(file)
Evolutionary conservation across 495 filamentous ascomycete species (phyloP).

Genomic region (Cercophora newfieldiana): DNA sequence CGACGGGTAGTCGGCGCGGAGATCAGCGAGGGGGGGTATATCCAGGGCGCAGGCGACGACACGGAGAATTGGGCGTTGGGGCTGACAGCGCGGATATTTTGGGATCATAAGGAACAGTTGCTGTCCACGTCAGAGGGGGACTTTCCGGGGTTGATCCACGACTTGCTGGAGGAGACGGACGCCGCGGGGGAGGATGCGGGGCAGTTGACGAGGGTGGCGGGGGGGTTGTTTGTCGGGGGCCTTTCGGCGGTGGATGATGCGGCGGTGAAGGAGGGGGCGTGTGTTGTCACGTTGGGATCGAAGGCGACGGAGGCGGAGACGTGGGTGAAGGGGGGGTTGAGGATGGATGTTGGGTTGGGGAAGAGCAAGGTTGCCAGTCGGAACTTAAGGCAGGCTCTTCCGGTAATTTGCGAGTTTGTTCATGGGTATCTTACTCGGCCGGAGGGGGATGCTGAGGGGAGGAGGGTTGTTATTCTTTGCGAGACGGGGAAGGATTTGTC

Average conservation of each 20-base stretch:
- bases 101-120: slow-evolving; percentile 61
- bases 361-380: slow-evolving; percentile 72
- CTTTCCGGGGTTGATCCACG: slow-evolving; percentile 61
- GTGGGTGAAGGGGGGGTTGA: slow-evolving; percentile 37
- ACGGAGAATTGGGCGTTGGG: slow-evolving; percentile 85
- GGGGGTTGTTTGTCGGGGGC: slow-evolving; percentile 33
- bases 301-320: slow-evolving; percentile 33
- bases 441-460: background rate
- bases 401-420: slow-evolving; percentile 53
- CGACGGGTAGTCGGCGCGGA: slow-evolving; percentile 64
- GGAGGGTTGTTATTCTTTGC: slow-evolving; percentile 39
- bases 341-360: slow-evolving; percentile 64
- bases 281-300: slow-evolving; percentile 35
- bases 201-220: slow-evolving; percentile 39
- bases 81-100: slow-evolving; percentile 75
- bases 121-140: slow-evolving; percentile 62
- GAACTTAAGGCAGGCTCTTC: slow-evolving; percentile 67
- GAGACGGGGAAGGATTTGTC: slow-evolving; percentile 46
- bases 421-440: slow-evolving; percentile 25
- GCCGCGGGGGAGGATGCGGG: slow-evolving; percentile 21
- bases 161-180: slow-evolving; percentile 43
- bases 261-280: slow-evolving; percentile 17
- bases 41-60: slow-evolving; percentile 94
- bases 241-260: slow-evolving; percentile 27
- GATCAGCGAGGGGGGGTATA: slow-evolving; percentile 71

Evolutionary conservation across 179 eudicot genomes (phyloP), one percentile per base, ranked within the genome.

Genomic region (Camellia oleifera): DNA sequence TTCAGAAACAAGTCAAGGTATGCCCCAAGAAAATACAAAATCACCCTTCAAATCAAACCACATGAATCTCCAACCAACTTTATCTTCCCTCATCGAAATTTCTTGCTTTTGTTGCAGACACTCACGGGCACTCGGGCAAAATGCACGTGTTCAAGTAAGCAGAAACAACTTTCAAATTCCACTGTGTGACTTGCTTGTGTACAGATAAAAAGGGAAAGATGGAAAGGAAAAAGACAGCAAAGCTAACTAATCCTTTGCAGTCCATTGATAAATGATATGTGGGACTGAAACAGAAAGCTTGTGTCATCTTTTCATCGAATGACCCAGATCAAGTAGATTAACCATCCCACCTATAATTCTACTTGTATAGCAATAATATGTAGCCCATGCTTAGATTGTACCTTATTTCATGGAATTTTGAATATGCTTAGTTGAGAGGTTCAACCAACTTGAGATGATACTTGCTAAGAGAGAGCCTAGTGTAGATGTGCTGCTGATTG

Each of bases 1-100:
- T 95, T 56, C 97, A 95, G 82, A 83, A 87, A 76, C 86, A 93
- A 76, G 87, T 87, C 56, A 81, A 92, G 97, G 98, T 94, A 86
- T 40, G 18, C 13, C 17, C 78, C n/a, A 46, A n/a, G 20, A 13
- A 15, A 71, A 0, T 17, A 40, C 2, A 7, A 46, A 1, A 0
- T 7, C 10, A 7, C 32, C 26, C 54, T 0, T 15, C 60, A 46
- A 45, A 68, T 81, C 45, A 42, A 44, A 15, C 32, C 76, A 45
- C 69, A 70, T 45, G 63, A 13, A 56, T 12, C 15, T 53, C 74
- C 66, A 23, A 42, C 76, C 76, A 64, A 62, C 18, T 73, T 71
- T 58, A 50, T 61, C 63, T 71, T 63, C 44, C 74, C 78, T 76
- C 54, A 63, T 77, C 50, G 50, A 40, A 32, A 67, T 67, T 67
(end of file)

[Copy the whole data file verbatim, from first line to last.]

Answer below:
Evolutionary conservation across 495 filamentous ascomycete species (phyloP).

Genomic region (Cercophora newfieldiana): DNA sequence CGACGGGTAGTCGGCGCGGAGATCAGCGAGGGGGGGTATATCCAGGGCGCAGGCGACGACACGGAGAATTGGGCGTTGGGGCTGACAGCGCGGATATTTTGGGATCATAAGGAACAGTTGCTGTCCACGTCAGAGGGGGACTTTCCGGGGTTGATCCACGACTTGCTGGAGGAGACGGACGCCGCGGGGGAGGATGCGGGGCAGTTGACGAGGGTGGCGGGGGGGTTGTTTGTCGGGGGCCTTTCGGCGGTGGATGATGCGGCGGTGAAGGAGGGGGCGTGTGTTGTCACGTTGGGATCGAAGGCGACGGAGGCGGAGACGTGGGTGAAGGGGGGGTTGAGGATGGATGTTGGGTTGGGGAAGAGCAAGGTTGCCAGTCGGAACTTAAGGCAGGCTCTTCCGGTAATTTGCGAGTTTGTTCATGGGTATCTTACTCGGCCGGAGGGGGATGCTGAGGGGAGGAGGGTTGTTATTCTTTGCGAGACGGGGAAGGATTTGTC

Average conservation of each 20-base stretch:
- bases 101-120: slow-evolving; percentile 61
- bases 361-380: slow-evolving; percentile 72
- CTTTCCGGGGTTGATCCACG: slow-evolving; percentile 61
- GTGGGTGAAGGGGGGGTTGA: slow-evolving; percentile 37
- ACGGAGAATTGGGCGTTGGG: slow-evolving; percentile 85
- GGGGGTTGTTTGTCGGGGGC: slow-evolving; percentile 33
- bases 301-320: slow-evolving; percentile 33
- bases 441-460: background rate
- bases 401-420: slow-evolving; percentile 53
- CGACGGGTAGTCGGCGCGGA: slow-evolving; percentile 64
- GGAGGGTTGTTATTCTTTGC: slow-evolving; percentile 39
- bases 341-360: slow-evolving; percentile 64
- bases 281-300: slow-evolving; percentile 35
- bases 201-220: slow-evolving; percentile 39
- bases 81-100: slow-evolving; percentile 75
- bases 121-140: slow-evolving; percentile 62
- GAACTTAAGGCAGGCTCTTC: slow-evolving; percentile 67
- GAGACGGGGAAGGATTTGTC: slow-evolving; percentile 46
- bases 421-440: slow-evolving; percentile 25
- GCCGCGGGGGAGGATGCGGG: slow-evolving; percentile 21
- bases 161-180: slow-evolving; percentile 43
- bases 261-280: slow-evolving; percentile 17
- bases 41-60: slow-evolving; percentile 94
- bases 241-260: slow-evolving; percentile 27
- GATCAGCGAGGGGGGGTATA: slow-evolving; percentile 71

Evolutionary conservation across 179 eudicot genomes (phyloP), one percentile per base, ranked within the genome.

Genomic region (Camellia oleifera): DNA sequence TTCAGAAACAAGTCAAGGTATGCCCCAAGAAAATACAAAATCACCCTTCAAATCAAACCACATGAATCTCCAACCAACTTTATCTTCCCTCATCGAAATTTCTTGCTTTTGTTGCAGACACTCACGGGCACTCGGGCAAAATGCACGTGTTCAAGTAAGCAGAAACAACTTTCAAATTCCACTGTGTGACTTGCTTGTGTACAGATAAAAAGGGAAAGATGGAAAGGAAAAAGACAGCAAAGCTAACTAATCCTTTGCAGTCCATTGATAAATGATATGTGGGACTGAAACAGAAAGCTTGTGTCATCTTTTCATCGAATGACCCAGATCAAGTAGATTAACCATCCCACCTATAATTCTACTTGTATAGCAATAATATGTAGCCCATGCTTAGATTGTACCTTATTTCATGGAATTTTGAATATGCTTAGTTGAGAGGTTCAACCAACTTGAGATGATACTTGCTAAGAGAGAGCCTAGTGTAGATGTGCTGCTGATTG

Each of bases 1-100:
- T 95, T 56, C 97, A 95, G 82, A 83, A 87, A 76, C 86, A 93
- A 76, G 87, T 87, C 56, A 81, A 92, G 97, G 98, T 94, A 86
- T 40, G 18, C 13, C 17, C 78, C n/a, A 46, A n/a, G 20, A 13
- A 15, A 71, A 0, T 17, A 40, C 2, A 7, A 46, A 1, A 0
- T 7, C 10, A 7, C 32, C 26, C 54, T 0, T 15, C 60, A 46
- A 45, A 68, T 81, C 45, A 42, A 44, A 15, C 32, C 76, A 45
- C 69, A 70, T 45, G 63, A 13, A 56, T 12, C 15, T 53, C 74
- C 66, A 23, A 42, C 76, C 76, A 64, A 62, C 18, T 73, T 71
- T 58, A 50, T 61, C 63, T 71, T 63, C 44, C 74, C 78, T 76
- C 54, A 63, T 77, C 50, G 50, A 40, A 32, A 67, T 67, T 67